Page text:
Clearly my coffee break hasn’t lasted… 😉
Consider the history of Zimbabwe, according to Wikipedia:
From circa 1250–1629, the area that is known as Zimbabwe today was ruled under the Mutapa Empire, also known as Mwene Mutapa, Monomotapa or the Empire of Great Zimbabwe, which was renowned for its gold trade routes with Arabs. However, Portuguese settlers destroyed the trade and began a series of wars which left the empire in near collapse in the early 17th century. In 1834, the Ndebele people arrived while fleeing from the Zulu leader Shaka, making the area their new empire, Matabeleland. In the 1880s, the British arrived with Cecil Rhodes’s British South Africa Company. In 1898, the name Southern Rhodesia was adopted.
As colonial rule was ending throughout the continent, and as African-majority governments assumed control in neighbouring Northern Rhodesia and in Nyasaland, the white-minority Rhodesia government led by Ian Smith made a Unilateral Declaration of Independence (UDI) from the United Kingdom on 11 November 1965. The United Kingdom deemed this an act of rebellion, but did not re-establish control by force. The white-minority government declared itself a “republic” in 1970. It was not recognised by the UK or any other state. A civil war ensued, with Joshua Nkomo’s ZAPU and Robert Mugabe’s ZANU using assistance from the governments of Zambia and Mozambique.
On 18 April 1980, the country attained recognised independence and along with it a new name, Zimbabwe, new flag, and government led by Robert Mugabe of ZANU. Canaan Banana served as the first president with Mugabe as prime minister. In 1987, the government amended the constitution to provide for an executive president and abolished the office of prime minister. The constitutional changes went into effect on 1 January 1988, establishing Robert Mugabe as president.
Under the leadership of Mugabe, land issues, which the liberation movement promised to solve, re-emerged as the vital issue in the 1990s. Beginning in 2000, Mugabe began an effort to redistribute land from white holders (predominantly large farms) to 250,000 Africans.
And so what superficially seems a just cause is being played out with results that have so far been disastrous for Zimbabweans of all backgrounds, except for a few, and promise no better. Why? Because [former?] Catholic boy Robert Gabriel Mugabe has seen the promised land and doesn’t care what it costs to get there — as long, one might add, as it doesn’t cost him or his cronies. The result is the eyesore of southern Africa, as we all know.
That is, apparently, unless you are an Australian Communist. The little group that carries the name Communist Party of Australia these days, the original CPA having long ago abolished itself, has no doubt at all about the sanctity of St Robert the Born Again Marxist and Hero of the Great Liberation. Don’t believe that this doublethink is not still alive and well in some leftist brains: all you have to do is read the current issue of the Sydney CPA paper: July CPA Guardian (PDF). There you will find an article on the correctness of Mugabe’s ideology and the evil of the running dogs of capitalism and imperialism who are trying to get the Great Zimbabwean Working Class and Peasantry to betray the Noble Cause. Such purblind crap takes me back to the drivel I used to see about the likes of Pol Pot.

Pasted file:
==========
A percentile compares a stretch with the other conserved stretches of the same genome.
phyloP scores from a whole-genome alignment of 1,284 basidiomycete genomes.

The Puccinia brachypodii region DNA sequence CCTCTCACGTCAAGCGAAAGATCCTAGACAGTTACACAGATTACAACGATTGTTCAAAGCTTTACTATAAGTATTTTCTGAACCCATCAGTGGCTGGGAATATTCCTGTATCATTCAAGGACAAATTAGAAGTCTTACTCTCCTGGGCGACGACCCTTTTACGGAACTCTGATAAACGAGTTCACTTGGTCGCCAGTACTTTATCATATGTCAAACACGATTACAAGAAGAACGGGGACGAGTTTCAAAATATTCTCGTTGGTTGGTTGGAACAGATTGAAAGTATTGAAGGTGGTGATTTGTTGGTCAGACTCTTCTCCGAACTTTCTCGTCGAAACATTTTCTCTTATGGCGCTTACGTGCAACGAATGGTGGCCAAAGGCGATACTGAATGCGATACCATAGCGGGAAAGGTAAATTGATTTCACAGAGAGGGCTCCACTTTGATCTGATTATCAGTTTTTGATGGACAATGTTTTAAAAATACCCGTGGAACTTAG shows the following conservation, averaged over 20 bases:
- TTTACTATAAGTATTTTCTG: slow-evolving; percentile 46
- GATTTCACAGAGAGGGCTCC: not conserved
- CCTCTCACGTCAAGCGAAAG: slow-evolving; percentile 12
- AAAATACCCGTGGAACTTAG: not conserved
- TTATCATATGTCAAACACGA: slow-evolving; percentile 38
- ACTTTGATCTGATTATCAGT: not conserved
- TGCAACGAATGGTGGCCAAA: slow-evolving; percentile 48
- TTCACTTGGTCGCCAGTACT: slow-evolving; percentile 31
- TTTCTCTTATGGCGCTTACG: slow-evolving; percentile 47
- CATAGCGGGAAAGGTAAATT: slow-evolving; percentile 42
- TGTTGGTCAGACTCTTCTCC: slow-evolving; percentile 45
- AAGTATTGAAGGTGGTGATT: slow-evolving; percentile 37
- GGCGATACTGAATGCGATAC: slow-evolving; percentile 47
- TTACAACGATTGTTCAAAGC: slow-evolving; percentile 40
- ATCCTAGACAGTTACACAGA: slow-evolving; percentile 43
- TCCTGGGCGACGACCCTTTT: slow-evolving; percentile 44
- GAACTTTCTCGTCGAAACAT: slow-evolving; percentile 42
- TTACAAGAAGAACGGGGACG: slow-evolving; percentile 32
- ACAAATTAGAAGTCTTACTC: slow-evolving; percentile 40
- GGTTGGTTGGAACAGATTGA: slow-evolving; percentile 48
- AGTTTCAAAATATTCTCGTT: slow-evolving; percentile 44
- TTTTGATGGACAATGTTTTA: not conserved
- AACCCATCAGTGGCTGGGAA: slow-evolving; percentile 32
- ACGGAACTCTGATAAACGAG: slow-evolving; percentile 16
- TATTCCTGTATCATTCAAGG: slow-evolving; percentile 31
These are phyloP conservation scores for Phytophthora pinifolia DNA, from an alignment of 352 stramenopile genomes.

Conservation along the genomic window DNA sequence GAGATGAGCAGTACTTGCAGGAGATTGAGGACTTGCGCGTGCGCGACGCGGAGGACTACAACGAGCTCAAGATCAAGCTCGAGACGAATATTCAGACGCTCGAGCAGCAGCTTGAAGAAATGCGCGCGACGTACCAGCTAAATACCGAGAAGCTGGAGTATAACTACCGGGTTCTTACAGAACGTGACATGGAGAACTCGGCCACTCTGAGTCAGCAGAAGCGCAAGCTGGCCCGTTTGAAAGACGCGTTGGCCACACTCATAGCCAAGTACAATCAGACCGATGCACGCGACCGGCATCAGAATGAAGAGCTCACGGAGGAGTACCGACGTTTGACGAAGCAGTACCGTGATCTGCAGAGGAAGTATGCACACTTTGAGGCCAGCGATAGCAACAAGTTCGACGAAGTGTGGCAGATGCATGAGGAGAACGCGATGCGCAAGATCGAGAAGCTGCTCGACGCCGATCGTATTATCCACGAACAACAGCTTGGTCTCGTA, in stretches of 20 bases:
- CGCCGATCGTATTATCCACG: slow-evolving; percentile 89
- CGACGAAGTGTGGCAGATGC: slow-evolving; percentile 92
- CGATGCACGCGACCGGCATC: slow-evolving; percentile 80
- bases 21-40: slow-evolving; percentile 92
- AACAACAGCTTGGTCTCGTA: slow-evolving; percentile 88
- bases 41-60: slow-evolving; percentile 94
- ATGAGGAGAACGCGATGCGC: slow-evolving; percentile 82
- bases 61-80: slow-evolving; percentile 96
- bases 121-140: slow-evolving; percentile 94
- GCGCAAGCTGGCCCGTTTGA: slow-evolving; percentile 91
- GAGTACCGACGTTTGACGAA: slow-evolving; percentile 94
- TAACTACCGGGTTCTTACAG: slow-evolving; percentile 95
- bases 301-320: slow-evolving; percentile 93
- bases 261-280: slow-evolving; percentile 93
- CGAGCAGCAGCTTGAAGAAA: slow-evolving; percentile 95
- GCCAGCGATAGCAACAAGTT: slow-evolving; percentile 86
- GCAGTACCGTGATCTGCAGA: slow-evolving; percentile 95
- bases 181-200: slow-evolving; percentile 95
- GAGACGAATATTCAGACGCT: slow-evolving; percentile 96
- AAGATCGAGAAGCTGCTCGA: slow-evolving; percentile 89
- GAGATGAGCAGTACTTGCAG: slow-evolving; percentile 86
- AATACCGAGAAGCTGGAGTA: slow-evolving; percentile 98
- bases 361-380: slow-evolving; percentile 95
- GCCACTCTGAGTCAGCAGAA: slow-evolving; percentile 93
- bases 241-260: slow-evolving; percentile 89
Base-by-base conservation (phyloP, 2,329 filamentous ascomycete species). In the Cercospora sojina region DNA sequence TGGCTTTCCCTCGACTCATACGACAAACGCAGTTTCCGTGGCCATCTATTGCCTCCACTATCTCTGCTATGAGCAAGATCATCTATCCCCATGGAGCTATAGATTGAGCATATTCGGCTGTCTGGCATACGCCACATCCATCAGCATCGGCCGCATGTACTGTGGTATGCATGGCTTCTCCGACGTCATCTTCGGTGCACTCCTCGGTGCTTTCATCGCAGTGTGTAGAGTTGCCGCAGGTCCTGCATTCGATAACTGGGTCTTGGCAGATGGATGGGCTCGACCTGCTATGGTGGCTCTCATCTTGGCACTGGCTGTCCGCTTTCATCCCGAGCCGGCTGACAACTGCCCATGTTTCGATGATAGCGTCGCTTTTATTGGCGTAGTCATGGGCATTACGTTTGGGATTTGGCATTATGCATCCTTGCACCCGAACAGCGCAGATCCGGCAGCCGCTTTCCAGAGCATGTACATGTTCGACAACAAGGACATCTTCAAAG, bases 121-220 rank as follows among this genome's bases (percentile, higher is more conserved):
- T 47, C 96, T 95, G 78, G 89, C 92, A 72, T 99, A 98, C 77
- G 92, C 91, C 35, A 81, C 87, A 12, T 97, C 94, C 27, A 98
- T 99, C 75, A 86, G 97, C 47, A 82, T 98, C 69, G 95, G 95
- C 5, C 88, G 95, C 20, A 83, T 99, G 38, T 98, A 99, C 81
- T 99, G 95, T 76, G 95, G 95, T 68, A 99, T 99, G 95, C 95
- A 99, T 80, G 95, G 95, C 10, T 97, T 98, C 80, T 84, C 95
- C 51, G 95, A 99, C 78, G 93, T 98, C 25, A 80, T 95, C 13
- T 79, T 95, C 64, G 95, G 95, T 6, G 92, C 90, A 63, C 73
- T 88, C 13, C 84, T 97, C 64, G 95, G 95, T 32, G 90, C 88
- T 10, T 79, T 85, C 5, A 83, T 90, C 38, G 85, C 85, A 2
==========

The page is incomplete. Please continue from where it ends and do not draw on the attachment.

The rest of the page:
I am not downplaying the complexity of the postcolonial condition, or extolling the virtues of capitalism and imperialism, neo- or otherwise, nor am I nostalgic for the piratical Cecil John Rhodes, but the romantic dream of somehow unravelling all the injustice in some glorious revolution had joined the ranks of great illusions of the twentieth century by the end of the 1980s, if not before. It has never worked out quite as the dreamers and revolutionaries might have hoped, has it?
There are also some good articles in that Guardian, I have to say, and I cherish the fact they can publish freely in this country. Such press freedom is in short supply in Zimbabwe.
More promising than that particular Marxist analysis is a book I am just getting into which rethinks the whole scene, and not just relating to Zimbabwe: Conquest: A new history of the modern world by David Day (Harper Collins 2005). As one review quoted on that page says:
David Day’s thesis is simple but controversial: it is that no nation or people now exists who have been in continuous occupation of the land which they regard as their own, and that there is none that did not seize the land on which they live from some previous possessors by force of conquest.
This deceptively simple, indeed obvious, conclusion based on wide reading has profound implications for the ways in which we view the exercise of power, the notion of ‘just war’, the theoretical underpinnings of any modern nation’s right to exist. It also profoundly challenges the basic polarity of postcolonial studies, that between colonizer and colonized.
Further reviews: Book of the Week: Conquest: How Societies Overwhelm Others from The Times Higher Education of 27 March 2008; Morag Fraser in The Age 30 July 2005. The time lag involved in that first review suggests this is a book which is only just penetrating our consciousness, because it goes beyond the cliches of both Right and Left, beyond some of the tropes constantly and often pointlessly battling the culture wars on this front.
I’ll let you know more, but it is clearly a Best Read of 2008.
I was quickly drawn in by his introduction where he tells two anecdotes, one about his visiting an Ulster border town to investigate his own family story, only to be told by someone that he was part of Cromwell’s lot so didn’t really belong; I have a similar ancestry. The other is about his wife’s identity as Macedonian, with all the history that implies.
The CPA Sydney’s pamphlet on Zimbabwe (PDF) — should you care to read this particular Marxist reading in depth.